Gamers' spending power increases during pandemic

Gamers are spending 60% more on games due to the ongoing pandemic

The demand for video games and eSports grew higher as the spread of COVID-19 hit different corners of the world. Several countries issued a corona virus-induced shut down as a preventive measure to curb the spread and this encouraged the transition of millions of sports fans into other avenues of sports, shooting up the annual revenue globally to 6.3% in the gaming industry. An infographic, by Kryptoszene, reports that revenue generated worldwide is projected to increase from $164.6 billion to $178.2 billion in 2021.

Meanwhile, the widespread use of smartphones and the constant advancements in technology also influenced the growing trend of gaming due to the pandemic causing a shutdown of all sports activities. The increase in gaming before the crisis was at 60%, with Gamers higher spending power | SiGMA Newsgamers between the ages of 16 to 29 years, spending an average of €15 (about R280) on games. Also, German gamers have been spending about €24 (about R450) a month on games and all its extra offers since the spread of the coronavirus.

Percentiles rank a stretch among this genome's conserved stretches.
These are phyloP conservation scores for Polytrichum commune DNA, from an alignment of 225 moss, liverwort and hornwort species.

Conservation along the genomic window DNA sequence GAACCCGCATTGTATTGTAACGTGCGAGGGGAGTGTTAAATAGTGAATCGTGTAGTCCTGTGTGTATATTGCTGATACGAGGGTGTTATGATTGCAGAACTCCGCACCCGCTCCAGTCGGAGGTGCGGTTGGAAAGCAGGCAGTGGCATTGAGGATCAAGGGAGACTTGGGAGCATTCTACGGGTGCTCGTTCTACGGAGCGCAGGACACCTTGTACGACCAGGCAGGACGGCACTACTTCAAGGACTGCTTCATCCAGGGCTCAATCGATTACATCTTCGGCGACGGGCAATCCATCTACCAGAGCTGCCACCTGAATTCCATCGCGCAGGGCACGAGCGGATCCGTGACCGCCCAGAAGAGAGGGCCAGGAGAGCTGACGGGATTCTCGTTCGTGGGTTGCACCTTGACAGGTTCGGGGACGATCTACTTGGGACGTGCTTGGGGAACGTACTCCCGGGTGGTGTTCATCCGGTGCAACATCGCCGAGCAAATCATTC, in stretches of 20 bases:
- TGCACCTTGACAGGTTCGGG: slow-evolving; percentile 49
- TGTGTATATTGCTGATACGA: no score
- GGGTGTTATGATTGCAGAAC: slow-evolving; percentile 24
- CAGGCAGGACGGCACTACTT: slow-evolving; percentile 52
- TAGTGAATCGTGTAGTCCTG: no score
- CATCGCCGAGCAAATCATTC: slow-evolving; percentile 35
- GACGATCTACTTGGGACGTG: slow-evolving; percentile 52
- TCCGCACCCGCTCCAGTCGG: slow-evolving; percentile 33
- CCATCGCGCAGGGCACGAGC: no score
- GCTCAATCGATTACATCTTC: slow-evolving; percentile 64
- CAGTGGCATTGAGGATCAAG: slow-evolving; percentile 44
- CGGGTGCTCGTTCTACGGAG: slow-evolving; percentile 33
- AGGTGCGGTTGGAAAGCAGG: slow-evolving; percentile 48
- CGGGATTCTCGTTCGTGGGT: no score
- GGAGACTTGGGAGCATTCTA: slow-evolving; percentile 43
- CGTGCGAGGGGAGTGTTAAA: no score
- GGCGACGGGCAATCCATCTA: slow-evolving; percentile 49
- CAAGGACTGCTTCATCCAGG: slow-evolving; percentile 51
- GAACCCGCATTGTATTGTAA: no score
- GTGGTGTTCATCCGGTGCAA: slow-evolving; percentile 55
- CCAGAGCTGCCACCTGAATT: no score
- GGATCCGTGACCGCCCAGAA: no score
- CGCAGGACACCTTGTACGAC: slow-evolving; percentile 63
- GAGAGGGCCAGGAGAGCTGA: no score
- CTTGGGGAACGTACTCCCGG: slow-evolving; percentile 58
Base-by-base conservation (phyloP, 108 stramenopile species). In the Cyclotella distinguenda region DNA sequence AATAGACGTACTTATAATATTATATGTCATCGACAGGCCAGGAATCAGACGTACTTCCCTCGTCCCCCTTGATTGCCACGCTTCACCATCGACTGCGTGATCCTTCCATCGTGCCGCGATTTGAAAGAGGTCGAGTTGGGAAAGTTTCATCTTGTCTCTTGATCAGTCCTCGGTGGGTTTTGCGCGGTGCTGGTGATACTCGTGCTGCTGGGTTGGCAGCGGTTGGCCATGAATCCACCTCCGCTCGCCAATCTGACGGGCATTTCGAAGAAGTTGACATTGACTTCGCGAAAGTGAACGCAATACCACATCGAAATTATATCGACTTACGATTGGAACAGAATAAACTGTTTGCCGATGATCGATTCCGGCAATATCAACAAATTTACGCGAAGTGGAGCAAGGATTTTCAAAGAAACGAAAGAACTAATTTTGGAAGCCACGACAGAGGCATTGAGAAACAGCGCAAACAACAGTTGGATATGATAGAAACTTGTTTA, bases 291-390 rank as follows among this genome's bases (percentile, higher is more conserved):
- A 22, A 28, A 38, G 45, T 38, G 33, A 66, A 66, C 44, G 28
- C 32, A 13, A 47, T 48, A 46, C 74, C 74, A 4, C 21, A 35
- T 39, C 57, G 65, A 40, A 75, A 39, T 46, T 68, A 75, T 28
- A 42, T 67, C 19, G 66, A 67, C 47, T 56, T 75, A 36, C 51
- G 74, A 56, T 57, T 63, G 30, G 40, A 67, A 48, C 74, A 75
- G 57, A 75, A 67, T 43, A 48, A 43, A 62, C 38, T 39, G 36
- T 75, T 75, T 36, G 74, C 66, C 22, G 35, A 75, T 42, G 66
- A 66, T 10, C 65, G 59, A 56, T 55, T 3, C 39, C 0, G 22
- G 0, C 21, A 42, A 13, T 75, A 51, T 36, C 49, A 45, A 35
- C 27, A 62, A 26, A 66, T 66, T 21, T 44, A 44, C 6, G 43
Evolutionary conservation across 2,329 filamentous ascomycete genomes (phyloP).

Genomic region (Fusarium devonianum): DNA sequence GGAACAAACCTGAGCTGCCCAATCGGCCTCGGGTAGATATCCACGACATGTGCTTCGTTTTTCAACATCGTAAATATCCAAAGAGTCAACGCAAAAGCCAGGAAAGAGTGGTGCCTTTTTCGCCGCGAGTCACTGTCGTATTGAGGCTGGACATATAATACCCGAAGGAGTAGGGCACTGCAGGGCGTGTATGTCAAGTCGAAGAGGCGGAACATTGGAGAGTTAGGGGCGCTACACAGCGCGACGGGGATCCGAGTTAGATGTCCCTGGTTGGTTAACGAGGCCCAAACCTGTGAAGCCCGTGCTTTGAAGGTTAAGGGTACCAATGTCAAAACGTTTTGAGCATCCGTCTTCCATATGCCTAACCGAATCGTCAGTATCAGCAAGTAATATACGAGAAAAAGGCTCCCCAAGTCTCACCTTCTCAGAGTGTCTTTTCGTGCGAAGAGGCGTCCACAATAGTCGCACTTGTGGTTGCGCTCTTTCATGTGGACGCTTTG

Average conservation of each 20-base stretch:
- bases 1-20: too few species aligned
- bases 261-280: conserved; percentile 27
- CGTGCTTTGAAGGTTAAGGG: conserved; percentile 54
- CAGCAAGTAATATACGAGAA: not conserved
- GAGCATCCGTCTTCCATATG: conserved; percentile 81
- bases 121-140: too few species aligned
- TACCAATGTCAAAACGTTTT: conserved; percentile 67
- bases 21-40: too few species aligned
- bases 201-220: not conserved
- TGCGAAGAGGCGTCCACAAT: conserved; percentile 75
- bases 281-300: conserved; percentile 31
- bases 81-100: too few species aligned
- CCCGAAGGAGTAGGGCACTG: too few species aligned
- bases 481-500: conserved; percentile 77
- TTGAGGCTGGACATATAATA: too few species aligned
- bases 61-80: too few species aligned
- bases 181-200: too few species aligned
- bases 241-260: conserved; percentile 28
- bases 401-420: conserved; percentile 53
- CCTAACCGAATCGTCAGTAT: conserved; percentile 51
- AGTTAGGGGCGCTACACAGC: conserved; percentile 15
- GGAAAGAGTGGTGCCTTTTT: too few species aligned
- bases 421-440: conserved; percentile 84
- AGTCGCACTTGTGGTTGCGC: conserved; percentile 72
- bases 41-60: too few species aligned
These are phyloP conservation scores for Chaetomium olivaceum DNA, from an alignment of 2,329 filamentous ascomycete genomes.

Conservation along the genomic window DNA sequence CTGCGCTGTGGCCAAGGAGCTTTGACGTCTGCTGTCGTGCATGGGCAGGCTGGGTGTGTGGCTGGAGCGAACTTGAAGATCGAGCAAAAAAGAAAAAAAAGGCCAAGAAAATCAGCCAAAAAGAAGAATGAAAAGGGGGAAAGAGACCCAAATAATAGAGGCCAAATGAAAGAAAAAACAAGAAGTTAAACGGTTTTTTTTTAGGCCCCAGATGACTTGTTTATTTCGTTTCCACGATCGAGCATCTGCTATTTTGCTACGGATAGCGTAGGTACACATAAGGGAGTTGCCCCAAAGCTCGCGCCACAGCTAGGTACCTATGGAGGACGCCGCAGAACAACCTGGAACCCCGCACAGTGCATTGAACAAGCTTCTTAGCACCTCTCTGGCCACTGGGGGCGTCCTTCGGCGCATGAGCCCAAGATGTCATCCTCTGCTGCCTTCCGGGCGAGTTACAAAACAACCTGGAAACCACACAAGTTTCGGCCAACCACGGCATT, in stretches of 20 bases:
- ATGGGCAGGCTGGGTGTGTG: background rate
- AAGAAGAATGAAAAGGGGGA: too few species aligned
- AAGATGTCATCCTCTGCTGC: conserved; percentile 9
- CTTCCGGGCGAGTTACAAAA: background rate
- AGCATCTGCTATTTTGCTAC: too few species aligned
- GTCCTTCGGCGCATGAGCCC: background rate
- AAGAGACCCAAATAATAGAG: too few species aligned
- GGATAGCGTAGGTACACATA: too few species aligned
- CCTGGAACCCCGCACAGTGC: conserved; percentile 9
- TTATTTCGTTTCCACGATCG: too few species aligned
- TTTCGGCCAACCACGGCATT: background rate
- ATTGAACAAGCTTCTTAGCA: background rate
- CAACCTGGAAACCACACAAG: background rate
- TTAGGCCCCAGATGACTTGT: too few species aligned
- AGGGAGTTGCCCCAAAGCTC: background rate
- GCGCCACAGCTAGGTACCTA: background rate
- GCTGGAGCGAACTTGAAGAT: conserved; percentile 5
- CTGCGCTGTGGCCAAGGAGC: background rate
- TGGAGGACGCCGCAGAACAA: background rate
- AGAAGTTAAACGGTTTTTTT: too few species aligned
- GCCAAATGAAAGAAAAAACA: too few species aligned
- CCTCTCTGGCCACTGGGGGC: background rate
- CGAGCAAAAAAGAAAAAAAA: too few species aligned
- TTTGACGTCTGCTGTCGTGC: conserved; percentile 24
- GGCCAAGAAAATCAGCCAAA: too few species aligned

Data compiled by SafeBettingSites.com stated that, Google play games had the top five grossing games which hit $316 million in revenue in September, amassing about $113.9 million profit from android users. Lineage M for instance, was one of the leading mobile games in the Google play store last month.
With smartphones becoming the fastest way for gamers to participate in games, there has been an exponential increase of 40% in revenue in the past few months in contrast to the 35% the gaming industry recorded in 2018. The only sector within the gaming industry with a decline in their revenue are browser-based games or PC games which have fallen from 25% to 21% throughout the pandemic. Expert analyst Raphael Lulay explained that the industry "is proving to be both high growth and a crisis resistant sector" and "the rapid growth in the field of mobile games, in particular, could make investors sit up and pay attention."

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